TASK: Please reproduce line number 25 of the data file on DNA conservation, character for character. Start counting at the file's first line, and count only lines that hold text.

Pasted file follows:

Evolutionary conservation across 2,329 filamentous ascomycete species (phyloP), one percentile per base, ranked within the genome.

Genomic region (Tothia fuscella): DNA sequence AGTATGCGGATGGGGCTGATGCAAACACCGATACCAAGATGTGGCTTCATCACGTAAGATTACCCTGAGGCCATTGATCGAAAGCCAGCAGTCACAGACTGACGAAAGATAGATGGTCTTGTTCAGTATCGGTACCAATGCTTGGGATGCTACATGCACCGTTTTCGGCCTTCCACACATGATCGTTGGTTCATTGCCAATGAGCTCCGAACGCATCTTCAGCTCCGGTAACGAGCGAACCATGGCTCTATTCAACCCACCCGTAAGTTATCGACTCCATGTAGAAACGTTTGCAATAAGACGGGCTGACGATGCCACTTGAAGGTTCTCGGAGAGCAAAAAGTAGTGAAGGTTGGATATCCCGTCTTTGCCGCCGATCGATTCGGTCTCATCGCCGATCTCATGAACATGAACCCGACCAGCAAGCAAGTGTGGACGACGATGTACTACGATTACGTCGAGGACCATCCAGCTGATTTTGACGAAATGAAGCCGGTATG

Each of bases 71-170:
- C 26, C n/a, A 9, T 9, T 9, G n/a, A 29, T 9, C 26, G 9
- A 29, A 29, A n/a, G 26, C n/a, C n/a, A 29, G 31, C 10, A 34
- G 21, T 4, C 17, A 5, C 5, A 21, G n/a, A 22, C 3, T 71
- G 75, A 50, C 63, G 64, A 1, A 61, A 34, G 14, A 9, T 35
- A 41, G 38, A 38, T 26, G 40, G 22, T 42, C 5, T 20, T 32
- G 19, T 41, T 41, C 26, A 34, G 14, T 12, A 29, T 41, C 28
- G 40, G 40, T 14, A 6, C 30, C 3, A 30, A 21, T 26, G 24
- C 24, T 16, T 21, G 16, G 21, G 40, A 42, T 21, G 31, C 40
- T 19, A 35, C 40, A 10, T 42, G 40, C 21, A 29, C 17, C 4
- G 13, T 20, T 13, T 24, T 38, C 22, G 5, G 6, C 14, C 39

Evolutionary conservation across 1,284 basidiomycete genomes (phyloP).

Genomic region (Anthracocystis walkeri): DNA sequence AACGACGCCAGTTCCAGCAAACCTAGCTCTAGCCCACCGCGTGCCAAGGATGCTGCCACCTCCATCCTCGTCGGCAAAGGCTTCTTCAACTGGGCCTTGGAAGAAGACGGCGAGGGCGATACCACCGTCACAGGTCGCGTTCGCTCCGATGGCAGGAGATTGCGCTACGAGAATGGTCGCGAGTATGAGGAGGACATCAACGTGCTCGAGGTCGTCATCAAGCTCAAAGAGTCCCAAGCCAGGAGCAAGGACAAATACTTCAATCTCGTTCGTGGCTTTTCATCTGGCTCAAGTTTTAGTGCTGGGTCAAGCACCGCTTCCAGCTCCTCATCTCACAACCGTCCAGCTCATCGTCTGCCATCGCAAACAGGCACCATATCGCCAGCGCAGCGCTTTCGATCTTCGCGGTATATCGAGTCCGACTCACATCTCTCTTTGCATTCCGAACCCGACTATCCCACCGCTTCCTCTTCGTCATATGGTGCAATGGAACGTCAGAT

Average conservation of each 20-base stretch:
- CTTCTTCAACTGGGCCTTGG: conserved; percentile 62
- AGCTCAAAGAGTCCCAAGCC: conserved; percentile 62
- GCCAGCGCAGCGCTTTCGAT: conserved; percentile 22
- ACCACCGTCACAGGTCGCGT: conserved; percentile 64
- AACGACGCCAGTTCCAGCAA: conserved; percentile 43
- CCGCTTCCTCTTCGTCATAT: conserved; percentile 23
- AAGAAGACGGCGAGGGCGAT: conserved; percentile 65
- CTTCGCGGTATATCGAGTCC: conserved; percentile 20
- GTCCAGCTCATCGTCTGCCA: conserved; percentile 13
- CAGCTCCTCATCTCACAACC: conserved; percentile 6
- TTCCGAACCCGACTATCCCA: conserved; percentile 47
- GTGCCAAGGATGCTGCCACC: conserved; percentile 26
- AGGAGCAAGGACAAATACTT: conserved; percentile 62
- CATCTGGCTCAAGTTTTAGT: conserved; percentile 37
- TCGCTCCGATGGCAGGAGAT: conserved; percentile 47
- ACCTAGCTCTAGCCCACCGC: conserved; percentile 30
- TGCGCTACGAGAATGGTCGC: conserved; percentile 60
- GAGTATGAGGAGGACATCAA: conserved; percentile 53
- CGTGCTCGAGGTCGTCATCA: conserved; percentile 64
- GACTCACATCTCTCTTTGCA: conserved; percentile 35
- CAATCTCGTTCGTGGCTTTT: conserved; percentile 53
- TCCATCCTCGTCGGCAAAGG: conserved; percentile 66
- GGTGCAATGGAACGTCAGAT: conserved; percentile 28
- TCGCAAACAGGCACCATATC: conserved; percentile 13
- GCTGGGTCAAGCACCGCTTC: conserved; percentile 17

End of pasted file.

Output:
- GTCCAGCTCATCGTCTGCCA: conserved; percentile 13